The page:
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Better Bled than Dead

Local dad says a system highly sympathetic to single moms invariably feeds upon men

By Richard Sine

WHEN HE SAW the judge's court order, Doug Sinsley figured he had two options: he could pay, or he could eat. Sinsley chose to survive. "If I'm gonna starve to death, I might as well do it here on the courthouse steps," Sinsely said, "not in the bushes."

On the 11th day of his self-described "hunger strike for justice," Sinsley's protest signs shouted out in the hot sun while he picked out a shady spot on the concrete ramparts of the family law building in downtown San Jose. Actually, it was a quasi-hunger strike, as occasionally a sympathetic father would come by with a soft drink and his own tale of woe.

Soon after losing his contracting business, Sinsley says, he started falling behind in his child-support payments. Then he learned his support level had been set considerably higher than the state requires. In October a judge lowered his monthly payments but rejected his claim that his previous lawyer had defrauded him into paying the higher amounts. He still has to pay off his delinquent support at the higher rate.

Sinsley may not earn any special treatment because of his protest. But his strike signals a growing willingness for men to speak up about an issue they have groused about privately for years.

Concerned about the plight of divorced women with children, the Legislature in 1992 passed a law boosting the average statewide child-support payment. The Coalition of Parent Support, or COPS, says California now has the highest average payment of any state, at $1,154 per month. (The average among all states is $770.) The 1992 law also allowed the income of the second mate to be included in support calculations.

COPS formed in reaction to that 1992 bill. This year the coalition got a full-time lobbyist in Sacramento to complement its letter-writing and bill-drafting. Though its efforts to reduce average support payments have failed, this year it passed a bill that suggests a time-limit on alimony payments and requires the receiving spouse to be on a path toward employment.

About a third of COPS's over 2,000 members are second wives who feel the financial impact of support payments. "Women are less bashful about organizing than men," says Richard Bennett, head of the Silicon Valley COPS chapter. "It's hard for men to come to terms with the idea that they're somehow disadvantaged."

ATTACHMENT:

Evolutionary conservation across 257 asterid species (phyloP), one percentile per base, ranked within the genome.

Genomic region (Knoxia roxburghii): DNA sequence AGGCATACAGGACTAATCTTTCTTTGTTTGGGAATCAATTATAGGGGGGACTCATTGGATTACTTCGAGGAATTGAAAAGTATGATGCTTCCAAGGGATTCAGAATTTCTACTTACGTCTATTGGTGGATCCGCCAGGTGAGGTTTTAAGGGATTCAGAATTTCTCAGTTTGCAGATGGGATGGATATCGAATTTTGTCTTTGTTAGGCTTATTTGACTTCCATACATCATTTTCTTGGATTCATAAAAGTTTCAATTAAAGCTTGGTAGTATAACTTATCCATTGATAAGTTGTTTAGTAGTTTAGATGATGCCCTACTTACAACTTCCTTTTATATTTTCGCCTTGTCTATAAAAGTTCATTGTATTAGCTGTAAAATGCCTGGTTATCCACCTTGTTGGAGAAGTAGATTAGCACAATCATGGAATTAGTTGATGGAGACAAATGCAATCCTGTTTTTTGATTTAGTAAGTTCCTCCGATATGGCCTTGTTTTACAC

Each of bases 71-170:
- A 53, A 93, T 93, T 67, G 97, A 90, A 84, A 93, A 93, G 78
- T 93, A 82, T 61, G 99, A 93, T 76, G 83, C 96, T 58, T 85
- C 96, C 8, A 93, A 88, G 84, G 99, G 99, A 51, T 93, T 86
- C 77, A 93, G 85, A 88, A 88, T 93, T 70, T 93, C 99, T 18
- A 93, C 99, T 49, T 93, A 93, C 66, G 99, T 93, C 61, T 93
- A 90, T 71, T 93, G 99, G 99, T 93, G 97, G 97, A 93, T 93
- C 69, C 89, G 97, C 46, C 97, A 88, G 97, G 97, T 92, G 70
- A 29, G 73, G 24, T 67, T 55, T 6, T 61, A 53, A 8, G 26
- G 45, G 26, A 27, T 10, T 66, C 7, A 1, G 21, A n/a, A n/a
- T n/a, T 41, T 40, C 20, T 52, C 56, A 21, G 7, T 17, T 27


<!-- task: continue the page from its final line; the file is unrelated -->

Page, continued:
COPS also fights for greater visitation rights for fathers. Bennett believes that the courts are biased in granting visitation rights. In a 1992 study of 1,000 Santa Clara County and San Mateo County families, judges were two-and-a-half times more likely to side with the mother in cases in which both parents sought custody. And even in 12 percent of the cases in which both parents agreed that the children should live with their father, the courts awarded mothers custody anyway.

A COPS bill that would have made judges consider joint custody of children as a first preference failed this year. COPS cites studies finding that men with joint custody were more likely to pay all their child support. And Bennett points to a National Institute of Mental Health study which finds that fathers in two-income couples spend as much time parenting school-age children as mothers do. "That's what's happening in intact families," Bennett says. "Arrangements in divorced families should reflect that."

Anne Mitchell, a Palo Alto attorney and divorced mom who runs the Fathers Rights Equality Exchange, argues that divorced fathers will get to share more of their children's lives only when courts start thinking of them as more than walking wallets. "We tell dads who can't pay $900, but can scrape together $500, that if they show their faces at mom's house they'll be dragged into court. We're perpetuating the cycle of fathers' absence."

Mitchell believes the excesses of the feminist movement hurt fathers' ability to parent their children. "Feminist authors now say only women can nurture, that only women can bond with children. But that just holds women back.

"Feminism has done such a good job giving women control over their bodies by convincing society, the media and legislature that men are scum. So when I say we have 1,200 members who all want to see their kids more, they don't believe me. When I cite the federal census, which says that 75 percent of all support ordered is paid, they don't believe me."

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From the November 14-20, 1996 issue of Metro

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